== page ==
“The theme across these conversations is the goal of changing learning spaces from their static configurations – which typically promote a particular and limited type of interaction – to flexible, technology-friendly spaces that support a range of interaction types and encourage collaboration” (271)

The authors then narrow their gaze to reflect on how teachers and scholars in computers and writing have addressed issues of space: “We suspect at this particular moment in time that many campuses are tackling what our campus is addressing-fairly large-scale space renovations in the face of computer labs now 10-15 years old. This is a particularly powerful moment to change the institutional space and the intellectual space in which technology-rich writing instruction happens. Given that large-scale changes tend to unfold across committees, investments, time, and other elements, small potent gestures (an expression Cynthia Selfe first put into circulation) are what we address in this article. That is, we describe small yet powerful ways in which we can push back against the spaces in which we currently work” (270).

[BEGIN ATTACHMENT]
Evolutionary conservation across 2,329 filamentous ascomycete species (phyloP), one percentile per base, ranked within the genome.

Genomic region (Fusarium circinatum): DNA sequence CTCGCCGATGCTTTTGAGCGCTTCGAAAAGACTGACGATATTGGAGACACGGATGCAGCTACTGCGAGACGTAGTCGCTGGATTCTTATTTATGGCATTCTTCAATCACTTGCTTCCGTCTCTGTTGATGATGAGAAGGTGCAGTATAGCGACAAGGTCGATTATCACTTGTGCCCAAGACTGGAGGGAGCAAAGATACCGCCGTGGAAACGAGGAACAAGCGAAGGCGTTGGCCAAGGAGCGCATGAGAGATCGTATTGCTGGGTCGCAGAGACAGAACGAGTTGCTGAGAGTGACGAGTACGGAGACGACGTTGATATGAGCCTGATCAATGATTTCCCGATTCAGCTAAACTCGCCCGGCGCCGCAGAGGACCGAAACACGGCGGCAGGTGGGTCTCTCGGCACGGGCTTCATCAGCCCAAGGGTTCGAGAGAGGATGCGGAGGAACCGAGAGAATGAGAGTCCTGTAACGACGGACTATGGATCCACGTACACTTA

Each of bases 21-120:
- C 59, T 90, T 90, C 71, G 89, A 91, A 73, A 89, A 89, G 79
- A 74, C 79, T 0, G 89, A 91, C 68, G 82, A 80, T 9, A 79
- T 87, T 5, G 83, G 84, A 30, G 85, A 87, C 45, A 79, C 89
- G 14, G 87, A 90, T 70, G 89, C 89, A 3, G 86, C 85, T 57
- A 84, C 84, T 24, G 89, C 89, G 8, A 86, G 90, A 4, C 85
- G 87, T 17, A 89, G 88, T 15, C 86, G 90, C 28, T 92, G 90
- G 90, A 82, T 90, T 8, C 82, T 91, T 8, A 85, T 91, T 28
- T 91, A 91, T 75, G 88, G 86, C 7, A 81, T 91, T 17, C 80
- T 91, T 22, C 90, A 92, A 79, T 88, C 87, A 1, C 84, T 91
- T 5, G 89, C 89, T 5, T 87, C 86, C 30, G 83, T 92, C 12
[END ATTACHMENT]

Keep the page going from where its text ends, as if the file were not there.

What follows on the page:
Finally, they offer a practical, five-fold analytical framework for assessing space-related issues based on 1) Movement, 2) Collaboration, 3) Sensory, 4) Leadership, 5) Functional/material. This framework offers teachers a way to “map the issues related to spaces in which they teach” (282). The authors see this framework as a useful tool to help teachers identify how spaces can be hacked to better support their pedagogical goals and values.

As an interested reader of the article, my one issue with this framework is that it focuses on types of restrictions.

“Students can’t easily move…” “Students can’t focus….” Students can’t see…” I would much rather see a framework oriented toward positive outcomes. “Students can see when….” Students can focus when…” For me, this is more than a subtle change in tone, but an important change in the spirit of the tool. When framed in the positive, focusing on what students can (and should) be doing, the tool feels more liberating and empowering. By shifting the focus to talk about what we believe and what we value, the tool can be used for both empowerment and provocation.